Jeanmarie Evelly

On June 3, the NYPD arrested hundreds of Black Lives Matter protesters, forcing them into crowded holding cells, where they remained for more than 24 hours without any ability to mitigate the spread of COVID-19 through social distancing. In New York City, it is illegal for arrestees to be held for more than 24 hours without seeing a judge. But when the Legal Aid Society petitioned for the immediate release of these protesters, a New York State Supreme Court Judge rejected it, citing logistical issues in interviewing arrestees given social distancing requirements. In this action, Judge Burke used the pandemic as a justification for suspending a law designed to protect citizens from wrongful detention by the police. In doing so, he actually caused increased risk of COVID-19 infection for the protesters.

Judging from Burke’s decision, and similar decisions from courts across the country, those in power are willing to be extremely broad in their use of COVID-19 as a justification for bending certain legal protections. It is clear that although Burke used COVID-19 as a reason for his decision, protecting people from infection was not his goal.

COVID-19 has changed everything about the way that we live, including the role of government. We have seen governments institute lockdowns and force businesses to close for the sake of social distancing. We have seen governments dictate our ability to spend time with our friends and families, to travel. As a master’s degree student in Epidemiology, I am constantly confronted with the overwhelming evidence supporting these measures. In the absence of vaccination or treatment, social distancing rules are the only way to protect communities from COVID-19 infection and death. But when people in power can simply cry COVID-19 and use it as excuse to slash legal protections, without any public health justification, we are in serious trouble.

These actions do not occur in a vacuum. When Kentucky used COVID-19 and social distancing as a justification for closing all but one polling place in Jefferson County, one of the most populous counties in Kentucky that also happens to have a predominantly Black population, their decision was in line with a long history of voter suppression in Black communities. In the same way that the NYPD holding arrested protesters for more than 24 hours should make us question how COVID-19 is used to deny legal protections, the use of COVID-19 to justify voter suppression in Kentucky should make us think critically about how the pandemic can be and is being used to perpetuate known patterns of oppression.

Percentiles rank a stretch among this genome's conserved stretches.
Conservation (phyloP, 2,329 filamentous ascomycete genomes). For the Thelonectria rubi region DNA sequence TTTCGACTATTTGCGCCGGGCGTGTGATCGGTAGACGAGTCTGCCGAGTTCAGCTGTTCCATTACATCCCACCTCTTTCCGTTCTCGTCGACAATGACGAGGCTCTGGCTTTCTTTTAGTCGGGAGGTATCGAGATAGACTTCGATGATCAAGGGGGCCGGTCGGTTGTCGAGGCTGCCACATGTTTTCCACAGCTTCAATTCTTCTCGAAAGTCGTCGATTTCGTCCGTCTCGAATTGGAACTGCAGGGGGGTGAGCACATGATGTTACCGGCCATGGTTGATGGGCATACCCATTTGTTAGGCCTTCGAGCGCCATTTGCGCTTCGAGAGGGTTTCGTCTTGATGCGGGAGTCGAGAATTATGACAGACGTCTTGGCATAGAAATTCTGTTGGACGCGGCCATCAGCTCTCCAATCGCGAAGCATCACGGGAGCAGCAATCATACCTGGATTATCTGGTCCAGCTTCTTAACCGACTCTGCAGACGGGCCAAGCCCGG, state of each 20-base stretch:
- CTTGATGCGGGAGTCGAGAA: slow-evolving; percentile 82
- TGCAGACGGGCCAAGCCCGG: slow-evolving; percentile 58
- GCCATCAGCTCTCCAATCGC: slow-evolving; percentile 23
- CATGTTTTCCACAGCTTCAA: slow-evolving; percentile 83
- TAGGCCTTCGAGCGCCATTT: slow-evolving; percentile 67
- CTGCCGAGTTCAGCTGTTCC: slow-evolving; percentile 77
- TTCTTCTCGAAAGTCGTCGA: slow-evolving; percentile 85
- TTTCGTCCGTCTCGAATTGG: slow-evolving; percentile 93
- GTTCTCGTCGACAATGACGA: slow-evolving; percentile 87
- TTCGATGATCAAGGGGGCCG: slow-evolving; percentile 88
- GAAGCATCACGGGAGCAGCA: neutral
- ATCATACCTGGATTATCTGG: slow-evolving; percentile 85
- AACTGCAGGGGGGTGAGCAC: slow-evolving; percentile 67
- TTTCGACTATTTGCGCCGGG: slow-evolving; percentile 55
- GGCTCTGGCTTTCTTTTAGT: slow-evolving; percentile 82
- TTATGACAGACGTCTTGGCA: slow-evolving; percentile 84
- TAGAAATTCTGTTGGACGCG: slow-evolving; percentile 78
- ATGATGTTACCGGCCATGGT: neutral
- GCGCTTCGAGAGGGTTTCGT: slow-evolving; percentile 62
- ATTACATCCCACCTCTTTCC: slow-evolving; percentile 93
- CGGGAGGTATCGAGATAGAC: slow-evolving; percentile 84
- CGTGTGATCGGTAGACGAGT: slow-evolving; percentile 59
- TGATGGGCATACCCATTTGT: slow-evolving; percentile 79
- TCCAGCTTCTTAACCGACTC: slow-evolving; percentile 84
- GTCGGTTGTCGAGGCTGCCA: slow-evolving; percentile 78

While COVID-19 seems to have transformed our lives, it is also important to examine what has remained the same. Uninsured patients still get charged thousands of dollars for COVID-19 testing and treatment, even though making these services free would make everyone safer from potential infection. The federal minimum wage has not increased in over 10 years, even though most of the workers who have risked infection every day because they were deemed ‘essential’ do not make a living wage. And as elected officials continue to argue that there is not enough money in their budgets for social support programs, police departments whose officers appear in video after video brutalizing and killing Black people without cause, receive outsized proportions of local government funding. The systems that perpetuate racial and socioeconomic disparities in health are maintained, even as COVID-19 is used as an excuse to tear down protections for Black and Brown people.

This pandemic has the power to be transformative. It would be surprising our laws did not change as a result of such an enormous shift in how we live. But if COVID-19 is going to change our laws, let it not be an excuse to prop up racist and classist systems. Let it be in service of a healthier, more equitable society.

Rachel Tao is an epidemiology graduate student at Columbia Mailman School of Public Health.